Date: August 1, 1998
Creator: Helton, J.C.; Anderson, D.R.; Jow, H.N.; Marietta, M.G. & Basabilvazo, G.
Partner: UNT Libraries Government Documents Department

Performance assessment in support of compliance certification application for the WIPP project

Description: The Waste Isolation Pilot Plant (WIPP) is being developed by the US Department of Energy for the geologic (deep underground) disposal of transuranic (TRU) waste. A Compliance Certification Application (CCA) of the WIPP (1) for such disposal was submitted to the US Environmental Protection Agency (EPA) in October, 1996, and is currently under review, with a decision anticipated in late 1997. An important component of the CCA is a performance assessment (PA) for the WIPP carried out by Sandia National Laboratories. The final outcome of the PA is a complementary cumulative distribution function (CCDF) for radionuclide releases from the WIPP to the accessible environment and an assessment of the confidence with which this CCDF can be estimated. This paper describes the computational process used to develop the CCDF. The results of uncertainty and sensitivity analysis are also presented.
Date: March 1, 1998
Creator: Jow, H.N.; Anderson, D.R.; Marietta, M.; Helton, J. & Basabilvazo, G.
Partner: UNT Libraries Government Documents Department

Uncertainty analysis in the 1996 performance assessment for the Waste Isolation Pilot Plant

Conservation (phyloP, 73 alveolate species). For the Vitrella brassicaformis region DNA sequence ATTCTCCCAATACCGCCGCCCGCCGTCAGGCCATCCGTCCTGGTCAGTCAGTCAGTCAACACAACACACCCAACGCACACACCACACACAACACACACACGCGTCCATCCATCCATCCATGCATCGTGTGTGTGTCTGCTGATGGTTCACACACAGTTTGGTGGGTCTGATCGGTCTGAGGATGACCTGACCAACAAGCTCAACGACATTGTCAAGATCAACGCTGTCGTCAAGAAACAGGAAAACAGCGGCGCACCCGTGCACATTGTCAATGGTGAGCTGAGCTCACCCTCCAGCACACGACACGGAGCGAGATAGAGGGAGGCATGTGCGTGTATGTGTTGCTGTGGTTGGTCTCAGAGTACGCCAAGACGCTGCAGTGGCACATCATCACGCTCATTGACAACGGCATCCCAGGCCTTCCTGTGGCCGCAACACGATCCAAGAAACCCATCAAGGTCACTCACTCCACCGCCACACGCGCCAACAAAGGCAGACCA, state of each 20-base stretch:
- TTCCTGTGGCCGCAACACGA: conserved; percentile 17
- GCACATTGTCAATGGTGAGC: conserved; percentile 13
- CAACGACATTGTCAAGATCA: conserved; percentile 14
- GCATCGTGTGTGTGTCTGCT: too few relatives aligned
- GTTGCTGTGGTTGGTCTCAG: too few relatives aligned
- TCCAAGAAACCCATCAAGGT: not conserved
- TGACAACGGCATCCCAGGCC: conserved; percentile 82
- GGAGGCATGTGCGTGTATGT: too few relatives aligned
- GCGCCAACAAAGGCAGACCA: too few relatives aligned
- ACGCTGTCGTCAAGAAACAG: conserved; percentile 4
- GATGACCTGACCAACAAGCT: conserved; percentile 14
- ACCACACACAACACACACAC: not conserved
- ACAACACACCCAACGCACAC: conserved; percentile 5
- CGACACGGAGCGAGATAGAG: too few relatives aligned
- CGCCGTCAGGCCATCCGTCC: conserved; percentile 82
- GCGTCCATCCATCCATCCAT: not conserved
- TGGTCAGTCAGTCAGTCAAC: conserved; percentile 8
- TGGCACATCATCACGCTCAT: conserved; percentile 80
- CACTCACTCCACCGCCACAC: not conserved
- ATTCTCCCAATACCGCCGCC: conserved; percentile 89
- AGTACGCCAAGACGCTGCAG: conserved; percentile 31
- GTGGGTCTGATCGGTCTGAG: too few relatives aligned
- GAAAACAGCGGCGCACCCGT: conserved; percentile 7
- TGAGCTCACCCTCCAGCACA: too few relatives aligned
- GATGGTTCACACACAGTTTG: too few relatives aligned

Description: The appropriate treatment of uncertainty is now widely recognized as an essential component of performance assessments (PAs) for complex systems. When viewed at a high-level, the uncertainty in such analyses can typically be partitioned into two types: (1) stochastic uncertainty, which arises because the system can behave in many different ways and is thus a property of the system itself, and (2) subjective uncertainty, which arises from a lack of knowledge about quantities that are believed to have (or, at least, are assumed to have) fixed values and is thus a property of the analysts carrying out the study. The 1996 PA for the Waste Isolation Pilot Plant (WIPP) carried out at Sandia National Laboratories (SNL) will be used to illustrate the treatment of these two types of uncertainty in a real analysis. In particular, this PA supported a compliance certification application (CCA) by the US Department of Energy (DOE) to the US Environmental Protection Agency (EPA) for the certification of the WIPP for the geologic disposal of transuranic waste. Insights on the conceptual and computational structure of PAs for complex systems gained from these and other analyses are being incorporated into a new software system under development at SNL to facilitate the performance of analyses that maintain a separation between stochastic and subjective uncertainty.